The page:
First Tennessee Plaza, 800 S. Gay Street, Suite 1100, Knoxville, TN 37929

Mistakes That Can Ruin Your Workers’ Compensation Claim

Posted on behalf of Greg Coleman Law on May 06, 2019 in Workers' Compensation

wrapping up forearm with bandageIf you have been injured on the job, you may be confused about the correct steps to take to ensure that you can get the benefits you deserve. The process of filing a claim can also be very stressful, especially when your focus should be on your recovery. These factors could cause you to make a variety of mistakes in the process and possibly hurt your chances of obtaining fair compensation. Learn more about common mistakes people tend to make when filing a claim so you can try to avoid them.

If you or a loved one has suffered an injury while on the job, it is imperative for you to contact a Knoxville workers’ compensation lawyer to help you with your claim. The attorneys at our firm can explain the many mistakes that can ruin a claim and how to avoid them.

Not Seeking Medical Treatment Immediately

Another big mistake people tend to make is failing to seek medical treatment. They also deviate from the doctor’s instructions, including instructions about work that can be performed and physical activities that must be avoided.

It is crucial to follow all orders, advice and treatment plans that a doctor prescribes. Deviating from these instructions could cause your employer to become suspicious about whether you are really hurt.

Doing things the doctor tells you not to do can also hurt your recovery, pushing back the date when you can return to work. You could also aggravate the existing injury or cause other injuries.

Waiting to Notify Your Employer

A serious mistake with Tennessee workers’ compensation claims is waiting to tell the employer about the injury. You are required by law to report the injury to your supervisor within 15 days of it occurring or 15 days of when a doctor first tells you the injury is related to your job.

However, you should not wait until day 15 to tell your employer. Tell them right away to show them you are serious about obtaining workers’ compensation benefits. Immediate notification also helps to show your injury is connected to your job.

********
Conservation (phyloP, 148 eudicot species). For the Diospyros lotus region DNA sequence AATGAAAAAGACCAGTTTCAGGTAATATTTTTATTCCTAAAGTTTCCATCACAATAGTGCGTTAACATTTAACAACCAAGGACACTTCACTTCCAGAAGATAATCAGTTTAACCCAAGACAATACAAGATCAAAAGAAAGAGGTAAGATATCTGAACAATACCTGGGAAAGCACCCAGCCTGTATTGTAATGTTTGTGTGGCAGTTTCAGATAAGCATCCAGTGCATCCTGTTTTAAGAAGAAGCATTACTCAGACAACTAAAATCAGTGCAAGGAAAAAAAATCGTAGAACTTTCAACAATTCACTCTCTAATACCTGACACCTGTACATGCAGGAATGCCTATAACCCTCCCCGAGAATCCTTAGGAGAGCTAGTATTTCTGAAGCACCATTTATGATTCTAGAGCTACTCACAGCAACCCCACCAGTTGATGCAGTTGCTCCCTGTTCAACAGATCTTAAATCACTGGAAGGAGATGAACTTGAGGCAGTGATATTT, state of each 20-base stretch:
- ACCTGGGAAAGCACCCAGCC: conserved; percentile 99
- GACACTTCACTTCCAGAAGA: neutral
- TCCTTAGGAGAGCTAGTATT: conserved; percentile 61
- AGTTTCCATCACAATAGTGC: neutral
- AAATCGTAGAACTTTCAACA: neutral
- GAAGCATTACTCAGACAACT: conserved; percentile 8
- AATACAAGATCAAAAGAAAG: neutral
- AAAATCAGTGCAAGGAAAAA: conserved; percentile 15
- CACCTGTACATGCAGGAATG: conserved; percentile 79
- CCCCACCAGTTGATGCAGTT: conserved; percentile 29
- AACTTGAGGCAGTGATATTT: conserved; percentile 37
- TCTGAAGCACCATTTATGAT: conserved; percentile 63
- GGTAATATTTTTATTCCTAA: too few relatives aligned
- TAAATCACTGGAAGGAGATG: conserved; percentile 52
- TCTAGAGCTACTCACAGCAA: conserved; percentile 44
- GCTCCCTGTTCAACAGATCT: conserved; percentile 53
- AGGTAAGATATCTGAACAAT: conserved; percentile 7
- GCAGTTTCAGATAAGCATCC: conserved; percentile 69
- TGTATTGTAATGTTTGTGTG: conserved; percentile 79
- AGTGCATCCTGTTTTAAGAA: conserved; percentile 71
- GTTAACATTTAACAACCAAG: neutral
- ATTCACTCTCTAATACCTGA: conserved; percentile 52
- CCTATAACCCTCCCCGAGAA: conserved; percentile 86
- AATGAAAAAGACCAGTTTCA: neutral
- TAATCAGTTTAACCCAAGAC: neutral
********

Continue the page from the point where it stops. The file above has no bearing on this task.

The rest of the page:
Once you notify your supervisor, he or she will complete the Employer’s First Report of Work Injury or Illness.

Receiving Treatment from an Unauthorized Doctor

You can only receive treatment from a doctor who is on a panel of three doctors chosen by your employer. The doctor you choose will be known as your authorized treating physician.

Make sure to only seek treatment from the doctor you choose, otherwise your medical expenses may not be covered by workers’ compensation.

Waiting Too Long to File a Petition for Benefit Determination

Sometimes disputes arise during the workers’ compensation process. For example, you may disagree with your disability rating or you may be waiting on a list of doctors. When these things come up, you can file a Petition for Benefit Determination.

However, there is a deadline for filing this form. It is either one year from the date your injury occurred or the date of the last payment of medical benefits or temporary disability benefits.

Some employees are worried about an employer retaliating against them for filing a claim or disputing one, but this is not legal. If your employer threatens retaliation, it is vital that you speak to a knowledgeable workers’ compensation lawyer.

Contact a Qualified Lawyer for Legal Assistance

If you were injured at work, it is crucial to contact a trusted attorney with a proven track record. The legal team at Greg Coleman can provide you with qualified assistance throughout your workers’ compensation claim. We can explain eligibility, the process for obtaining benefits and answer any questions you may have. If you are denied benefits, we can help you through an appeal.

Contact us for a free consultation. We work on a contingency fee basis and receive our payment only if you are compensated first.

Call us at no obligation today at (865) 247-0080.

back to top